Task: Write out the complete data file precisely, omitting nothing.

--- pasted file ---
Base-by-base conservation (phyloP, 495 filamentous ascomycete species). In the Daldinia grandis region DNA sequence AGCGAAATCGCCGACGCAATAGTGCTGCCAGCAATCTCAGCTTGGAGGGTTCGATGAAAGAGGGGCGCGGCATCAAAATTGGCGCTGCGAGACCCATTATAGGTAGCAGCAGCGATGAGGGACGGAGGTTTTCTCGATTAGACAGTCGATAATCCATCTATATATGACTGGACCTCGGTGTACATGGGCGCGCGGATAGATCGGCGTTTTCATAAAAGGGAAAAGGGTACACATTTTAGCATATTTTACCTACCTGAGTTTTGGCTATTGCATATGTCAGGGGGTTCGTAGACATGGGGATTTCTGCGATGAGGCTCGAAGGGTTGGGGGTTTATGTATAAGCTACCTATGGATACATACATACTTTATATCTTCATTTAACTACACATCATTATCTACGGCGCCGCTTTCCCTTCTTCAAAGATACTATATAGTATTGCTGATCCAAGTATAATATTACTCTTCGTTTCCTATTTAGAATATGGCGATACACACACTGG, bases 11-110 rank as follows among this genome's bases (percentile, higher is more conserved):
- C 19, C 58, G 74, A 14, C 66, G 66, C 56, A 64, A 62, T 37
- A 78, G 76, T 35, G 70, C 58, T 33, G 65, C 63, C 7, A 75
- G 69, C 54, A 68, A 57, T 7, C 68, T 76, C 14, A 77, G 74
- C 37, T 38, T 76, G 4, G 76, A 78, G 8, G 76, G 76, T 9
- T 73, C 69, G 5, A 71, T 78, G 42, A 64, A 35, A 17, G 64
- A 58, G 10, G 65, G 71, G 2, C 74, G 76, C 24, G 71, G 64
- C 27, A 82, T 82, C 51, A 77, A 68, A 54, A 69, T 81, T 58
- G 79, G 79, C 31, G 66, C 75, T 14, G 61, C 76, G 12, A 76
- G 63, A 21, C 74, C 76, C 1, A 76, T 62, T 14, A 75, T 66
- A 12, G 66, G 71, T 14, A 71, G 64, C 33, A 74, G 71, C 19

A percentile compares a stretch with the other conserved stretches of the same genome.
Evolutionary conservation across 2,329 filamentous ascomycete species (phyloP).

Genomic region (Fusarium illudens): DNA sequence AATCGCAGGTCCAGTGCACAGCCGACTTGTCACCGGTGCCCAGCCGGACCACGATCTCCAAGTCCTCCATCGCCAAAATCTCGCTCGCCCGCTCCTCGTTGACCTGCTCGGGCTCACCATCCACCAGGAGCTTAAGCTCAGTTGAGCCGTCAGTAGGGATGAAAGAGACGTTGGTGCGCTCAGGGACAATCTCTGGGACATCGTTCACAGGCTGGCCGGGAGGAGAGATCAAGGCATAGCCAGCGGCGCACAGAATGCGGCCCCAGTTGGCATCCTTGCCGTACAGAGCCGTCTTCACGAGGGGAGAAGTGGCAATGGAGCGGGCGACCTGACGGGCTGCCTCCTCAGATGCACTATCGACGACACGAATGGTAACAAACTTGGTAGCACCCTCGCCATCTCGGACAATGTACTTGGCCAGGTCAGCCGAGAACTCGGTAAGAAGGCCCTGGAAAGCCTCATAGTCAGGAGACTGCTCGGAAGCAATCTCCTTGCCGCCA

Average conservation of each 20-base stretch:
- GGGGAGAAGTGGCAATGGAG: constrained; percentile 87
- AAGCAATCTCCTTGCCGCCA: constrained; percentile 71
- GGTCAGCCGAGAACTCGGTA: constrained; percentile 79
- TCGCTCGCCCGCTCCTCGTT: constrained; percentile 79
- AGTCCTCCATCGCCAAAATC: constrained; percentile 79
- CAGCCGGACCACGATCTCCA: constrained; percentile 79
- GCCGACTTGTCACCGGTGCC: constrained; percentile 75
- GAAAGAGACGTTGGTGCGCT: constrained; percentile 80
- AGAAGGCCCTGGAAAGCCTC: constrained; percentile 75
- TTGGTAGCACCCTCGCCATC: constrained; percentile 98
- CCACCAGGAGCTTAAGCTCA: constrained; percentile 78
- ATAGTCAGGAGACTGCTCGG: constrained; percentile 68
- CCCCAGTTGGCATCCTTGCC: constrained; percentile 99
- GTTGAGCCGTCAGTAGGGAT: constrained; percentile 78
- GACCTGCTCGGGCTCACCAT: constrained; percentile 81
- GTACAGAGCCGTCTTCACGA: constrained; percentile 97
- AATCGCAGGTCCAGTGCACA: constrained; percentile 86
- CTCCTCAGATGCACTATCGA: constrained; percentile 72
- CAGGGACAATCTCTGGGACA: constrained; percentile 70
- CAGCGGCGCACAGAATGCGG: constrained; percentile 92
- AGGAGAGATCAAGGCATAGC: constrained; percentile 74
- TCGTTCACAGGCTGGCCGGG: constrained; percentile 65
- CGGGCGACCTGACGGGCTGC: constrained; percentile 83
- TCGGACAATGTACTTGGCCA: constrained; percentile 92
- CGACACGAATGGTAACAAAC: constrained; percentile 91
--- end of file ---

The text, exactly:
Base-by-base conservation (phyloP, 495 filamentous ascomycete species). In the Daldinia grandis region DNA sequence AGCGAAATCGCCGACGCAATAGTGCTGCCAGCAATCTCAGCTTGGAGGGTTCGATGAAAGAGGGGCGCGGCATCAAAATTGGCGCTGCGAGACCCATTATAGGTAGCAGCAGCGATGAGGGACGGAGGTTTTCTCGATTAGACAGTCGATAATCCATCTATATATGACTGGACCTCGGTGTACATGGGCGCGCGGATAGATCGGCGTTTTCATAAAAGGGAAAAGGGTACACATTTTAGCATATTTTACCTACCTGAGTTTTGGCTATTGCATATGTCAGGGGGTTCGTAGACATGGGGATTTCTGCGATGAGGCTCGAAGGGTTGGGGGTTTATGTATAAGCTACCTATGGATACATACATACTTTATATCTTCATTTAACTACACATCATTATCTACGGCGCCGCTTTCCCTTCTTCAAAGATACTATATAGTATTGCTGATCCAAGTATAATATTACTCTTCGTTTCCTATTTAGAATATGGCGATACACACACTGG, bases 11-110 rank as follows among this genome's bases (percentile, higher is more conserved):
- C 19, C 58, G 74, A 14, C 66, G 66, C 56, A 64, A 62, T 37
- A 78, G 76, T 35, G 70, C 58, T 33, G 65, C 63, C 7, A 75
- G 69, C 54, A 68, A 57, T 7, C 68, T 76, C 14, A 77, G 74
- C 37, T 38, T 76, G 4, G 76, A 78, G 8, G 76, G 76, T 9
- T 73, C 69, G 5, A 71, T 78, G 42, A 64, A 35, A 17, G 64
- A 58, G 10, G 65, G 71, G 2, C 74, G 76, C 24, G 71, G 64
- C 27, A 82, T 82, C 51, A 77, A 68, A 54, A 69, T 81, T 58
- G 79, G 79, C 31, G 66, C 75, T 14, G 61, C 76, G 12, A 76
- G 63, A 21, C 74, C 76, C 1, A 76, T 62, T 14, A 75, T 66
- A 12, G 66, G 71, T 14, A 71, G 64, C 33, A 74, G 71, C 19

A percentile compares a stretch with the other conserved stretches of the same genome.
Evolutionary conservation across 2,329 filamentous ascomycete species (phyloP).

Genomic region (Fusarium illudens): DNA sequence AATCGCAGGTCCAGTGCACAGCCGACTTGTCACCGGTGCCCAGCCGGACCACGATCTCCAAGTCCTCCATCGCCAAAATCTCGCTCGCCCGCTCCTCGTTGACCTGCTCGGGCTCACCATCCACCAGGAGCTTAAGCTCAGTTGAGCCGTCAGTAGGGATGAAAGAGACGTTGGTGCGCTCAGGGACAATCTCTGGGACATCGTTCACAGGCTGGCCGGGAGGAGAGATCAAGGCATAGCCAGCGGCGCACAGAATGCGGCCCCAGTTGGCATCCTTGCCGTACAGAGCCGTCTTCACGAGGGGAGAAGTGGCAATGGAGCGGGCGACCTGACGGGCTGCCTCCTCAGATGCACTATCGACGACACGAATGGTAACAAACTTGGTAGCACCCTCGCCATCTCGGACAATGTACTTGGCCAGGTCAGCCGAGAACTCGGTAAGAAGGCCCTGGAAAGCCTCATAGTCAGGAGACTGCTCGGAAGCAATCTCCTTGCCGCCA

Average conservation of each 20-base stretch:
- GGGGAGAAGTGGCAATGGAG: constrained; percentile 87
- AAGCAATCTCCTTGCCGCCA: constrained; percentile 71
- GGTCAGCCGAGAACTCGGTA: constrained; percentile 79
- TCGCTCGCCCGCTCCTCGTT: constrained; percentile 79
- AGTCCTCCATCGCCAAAATC: constrained; percentile 79
- CAGCCGGACCACGATCTCCA: constrained; percentile 79
- GCCGACTTGTCACCGGTGCC: constrained; percentile 75
- GAAAGAGACGTTGGTGCGCT: constrained; percentile 80
- AGAAGGCCCTGGAAAGCCTC: constrained; percentile 75
- TTGGTAGCACCCTCGCCATC: constrained; percentile 98
- CCACCAGGAGCTTAAGCTCA: constrained; percentile 78
- ATAGTCAGGAGACTGCTCGG: constrained; percentile 68
- CCCCAGTTGGCATCCTTGCC: constrained; percentile 99
- GTTGAGCCGTCAGTAGGGAT: constrained; percentile 78
- GACCTGCTCGGGCTCACCAT: constrained; percentile 81
- GTACAGAGCCGTCTTCACGA: constrained; percentile 97
- AATCGCAGGTCCAGTGCACA: constrained; percentile 86
- CTCCTCAGATGCACTATCGA: constrained; percentile 72
- CAGGGACAATCTCTGGGACA: constrained; percentile 70
- CAGCGGCGCACAGAATGCGG: constrained; percentile 92
- AGGAGAGATCAAGGCATAGC: constrained; percentile 74
- TCGTTCACAGGCTGGCCGGG: constrained; percentile 65
- CGGGCGACCTGACGGGCTGC: constrained; percentile 83
- TCGGACAATGTACTTGGCCA: constrained; percentile 92
- CGACACGAATGGTAACAAAC: constrained; percentile 91